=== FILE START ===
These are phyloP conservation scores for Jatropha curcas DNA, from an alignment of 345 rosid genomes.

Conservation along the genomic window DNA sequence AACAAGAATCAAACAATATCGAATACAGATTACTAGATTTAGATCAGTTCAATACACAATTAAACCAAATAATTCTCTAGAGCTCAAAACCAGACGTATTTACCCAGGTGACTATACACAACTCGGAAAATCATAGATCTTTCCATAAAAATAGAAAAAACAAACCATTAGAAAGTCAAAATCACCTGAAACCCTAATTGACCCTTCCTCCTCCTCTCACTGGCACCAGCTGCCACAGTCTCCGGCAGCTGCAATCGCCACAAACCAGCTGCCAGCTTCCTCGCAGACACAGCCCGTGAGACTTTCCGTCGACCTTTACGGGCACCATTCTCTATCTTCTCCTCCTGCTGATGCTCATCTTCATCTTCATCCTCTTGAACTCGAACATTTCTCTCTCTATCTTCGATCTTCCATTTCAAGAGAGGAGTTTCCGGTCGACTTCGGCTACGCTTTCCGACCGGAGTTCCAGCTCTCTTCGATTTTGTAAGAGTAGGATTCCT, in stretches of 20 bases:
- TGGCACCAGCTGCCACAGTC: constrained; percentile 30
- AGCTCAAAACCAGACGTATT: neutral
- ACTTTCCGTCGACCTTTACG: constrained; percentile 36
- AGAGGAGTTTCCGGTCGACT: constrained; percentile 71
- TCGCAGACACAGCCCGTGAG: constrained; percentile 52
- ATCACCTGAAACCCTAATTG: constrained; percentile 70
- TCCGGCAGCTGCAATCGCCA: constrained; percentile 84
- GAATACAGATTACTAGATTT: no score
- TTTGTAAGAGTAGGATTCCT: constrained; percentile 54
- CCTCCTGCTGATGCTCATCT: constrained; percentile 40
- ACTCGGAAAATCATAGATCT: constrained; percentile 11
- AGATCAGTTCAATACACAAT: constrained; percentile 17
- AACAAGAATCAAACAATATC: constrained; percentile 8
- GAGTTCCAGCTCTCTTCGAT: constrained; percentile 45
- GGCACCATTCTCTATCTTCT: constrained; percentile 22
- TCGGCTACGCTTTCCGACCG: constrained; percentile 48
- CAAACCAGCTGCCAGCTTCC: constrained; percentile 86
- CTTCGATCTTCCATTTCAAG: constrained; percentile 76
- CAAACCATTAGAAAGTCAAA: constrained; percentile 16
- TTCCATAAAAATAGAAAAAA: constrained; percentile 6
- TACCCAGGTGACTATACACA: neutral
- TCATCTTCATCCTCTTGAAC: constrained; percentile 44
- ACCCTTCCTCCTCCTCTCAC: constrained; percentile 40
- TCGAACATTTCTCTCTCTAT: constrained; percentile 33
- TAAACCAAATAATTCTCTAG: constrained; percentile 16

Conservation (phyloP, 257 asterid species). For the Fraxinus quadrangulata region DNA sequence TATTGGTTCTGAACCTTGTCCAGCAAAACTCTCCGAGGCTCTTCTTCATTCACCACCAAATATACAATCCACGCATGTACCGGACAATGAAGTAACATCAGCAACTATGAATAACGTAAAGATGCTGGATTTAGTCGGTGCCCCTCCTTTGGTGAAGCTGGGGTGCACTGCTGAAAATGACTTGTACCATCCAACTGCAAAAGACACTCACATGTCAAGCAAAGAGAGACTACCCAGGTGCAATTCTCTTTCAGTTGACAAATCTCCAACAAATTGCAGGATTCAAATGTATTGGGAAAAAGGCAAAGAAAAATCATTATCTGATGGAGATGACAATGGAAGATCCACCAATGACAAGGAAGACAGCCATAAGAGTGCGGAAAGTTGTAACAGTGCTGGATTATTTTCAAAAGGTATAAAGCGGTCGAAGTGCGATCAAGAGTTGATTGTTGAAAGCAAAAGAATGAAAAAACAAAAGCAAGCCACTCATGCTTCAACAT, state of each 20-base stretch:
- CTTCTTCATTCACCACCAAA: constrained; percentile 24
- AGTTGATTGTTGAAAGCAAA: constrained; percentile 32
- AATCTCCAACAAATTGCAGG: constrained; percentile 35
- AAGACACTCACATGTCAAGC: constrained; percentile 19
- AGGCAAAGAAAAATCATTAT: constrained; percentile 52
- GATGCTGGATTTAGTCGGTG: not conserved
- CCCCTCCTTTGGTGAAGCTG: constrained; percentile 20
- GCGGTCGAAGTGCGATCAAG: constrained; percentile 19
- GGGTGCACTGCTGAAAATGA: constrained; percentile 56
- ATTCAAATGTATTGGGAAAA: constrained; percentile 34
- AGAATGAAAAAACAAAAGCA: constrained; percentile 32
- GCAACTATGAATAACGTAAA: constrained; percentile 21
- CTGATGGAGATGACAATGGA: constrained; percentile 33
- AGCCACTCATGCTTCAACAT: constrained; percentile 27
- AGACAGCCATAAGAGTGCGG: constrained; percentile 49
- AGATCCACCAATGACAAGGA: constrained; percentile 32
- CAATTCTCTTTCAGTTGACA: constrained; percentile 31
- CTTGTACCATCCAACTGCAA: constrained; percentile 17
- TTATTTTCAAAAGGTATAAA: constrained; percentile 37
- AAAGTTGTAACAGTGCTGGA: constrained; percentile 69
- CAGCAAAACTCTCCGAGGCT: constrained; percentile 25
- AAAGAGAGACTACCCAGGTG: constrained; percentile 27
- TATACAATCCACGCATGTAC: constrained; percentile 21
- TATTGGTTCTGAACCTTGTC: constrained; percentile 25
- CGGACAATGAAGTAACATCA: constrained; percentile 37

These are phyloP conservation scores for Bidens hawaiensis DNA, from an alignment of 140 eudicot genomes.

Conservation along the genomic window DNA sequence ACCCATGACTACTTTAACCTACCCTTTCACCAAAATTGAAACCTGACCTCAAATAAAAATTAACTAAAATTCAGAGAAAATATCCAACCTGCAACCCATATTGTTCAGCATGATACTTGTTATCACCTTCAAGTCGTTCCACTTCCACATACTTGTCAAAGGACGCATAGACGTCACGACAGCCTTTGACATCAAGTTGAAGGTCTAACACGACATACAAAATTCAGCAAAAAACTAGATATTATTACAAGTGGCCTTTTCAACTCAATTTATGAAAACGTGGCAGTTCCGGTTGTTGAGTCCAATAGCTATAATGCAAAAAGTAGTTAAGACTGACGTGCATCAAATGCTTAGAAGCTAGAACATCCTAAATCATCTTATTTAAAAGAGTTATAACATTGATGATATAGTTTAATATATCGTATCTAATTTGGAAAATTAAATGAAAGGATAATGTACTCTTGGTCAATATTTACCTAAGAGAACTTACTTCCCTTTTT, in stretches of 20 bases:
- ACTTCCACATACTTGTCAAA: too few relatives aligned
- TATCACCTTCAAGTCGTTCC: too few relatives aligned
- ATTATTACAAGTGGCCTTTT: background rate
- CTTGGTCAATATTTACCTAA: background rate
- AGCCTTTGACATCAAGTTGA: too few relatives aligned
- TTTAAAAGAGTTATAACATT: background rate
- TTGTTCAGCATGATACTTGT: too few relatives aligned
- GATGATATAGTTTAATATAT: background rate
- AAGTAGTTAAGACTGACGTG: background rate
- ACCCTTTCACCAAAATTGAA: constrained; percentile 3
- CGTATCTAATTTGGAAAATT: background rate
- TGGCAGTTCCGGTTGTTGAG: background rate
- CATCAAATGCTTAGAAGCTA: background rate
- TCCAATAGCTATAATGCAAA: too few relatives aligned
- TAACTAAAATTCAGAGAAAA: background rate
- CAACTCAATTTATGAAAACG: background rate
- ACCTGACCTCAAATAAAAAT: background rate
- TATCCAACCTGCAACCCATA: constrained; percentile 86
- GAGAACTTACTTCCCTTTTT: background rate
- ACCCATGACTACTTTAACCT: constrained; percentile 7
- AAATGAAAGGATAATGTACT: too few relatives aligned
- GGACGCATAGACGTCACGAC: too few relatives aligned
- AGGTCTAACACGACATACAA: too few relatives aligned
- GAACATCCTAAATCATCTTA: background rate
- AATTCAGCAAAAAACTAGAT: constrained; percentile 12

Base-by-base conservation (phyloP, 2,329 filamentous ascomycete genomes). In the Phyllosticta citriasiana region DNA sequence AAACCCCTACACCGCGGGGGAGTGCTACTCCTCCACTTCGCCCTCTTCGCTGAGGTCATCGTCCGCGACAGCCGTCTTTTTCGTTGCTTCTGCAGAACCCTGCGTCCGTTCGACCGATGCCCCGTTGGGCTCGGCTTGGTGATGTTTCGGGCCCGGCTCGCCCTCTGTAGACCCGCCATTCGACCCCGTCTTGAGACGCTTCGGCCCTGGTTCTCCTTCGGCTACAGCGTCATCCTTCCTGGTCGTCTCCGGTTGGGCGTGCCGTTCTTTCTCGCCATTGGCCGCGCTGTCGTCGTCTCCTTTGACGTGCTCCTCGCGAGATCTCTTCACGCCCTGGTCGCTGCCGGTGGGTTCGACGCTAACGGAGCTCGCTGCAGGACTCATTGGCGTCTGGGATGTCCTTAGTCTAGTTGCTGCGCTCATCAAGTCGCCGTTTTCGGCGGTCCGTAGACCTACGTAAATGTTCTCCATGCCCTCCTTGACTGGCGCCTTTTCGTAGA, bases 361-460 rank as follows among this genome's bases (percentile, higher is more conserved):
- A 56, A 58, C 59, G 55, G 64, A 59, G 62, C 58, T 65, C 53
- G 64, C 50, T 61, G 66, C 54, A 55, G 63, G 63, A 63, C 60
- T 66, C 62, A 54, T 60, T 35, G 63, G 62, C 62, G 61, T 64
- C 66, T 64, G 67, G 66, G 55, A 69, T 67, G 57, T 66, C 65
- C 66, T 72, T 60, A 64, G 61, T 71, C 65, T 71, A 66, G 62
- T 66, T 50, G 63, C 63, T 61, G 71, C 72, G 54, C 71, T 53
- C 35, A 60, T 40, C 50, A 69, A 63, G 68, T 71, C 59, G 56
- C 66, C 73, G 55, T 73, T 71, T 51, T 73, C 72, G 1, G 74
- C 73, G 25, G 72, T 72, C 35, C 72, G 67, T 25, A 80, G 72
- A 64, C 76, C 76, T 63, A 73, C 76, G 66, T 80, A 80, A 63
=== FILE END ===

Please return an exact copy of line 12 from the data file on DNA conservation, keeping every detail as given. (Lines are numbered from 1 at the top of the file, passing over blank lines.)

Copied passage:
- CCTCCTGCTGATGCTCATCT: constrained; percentile 40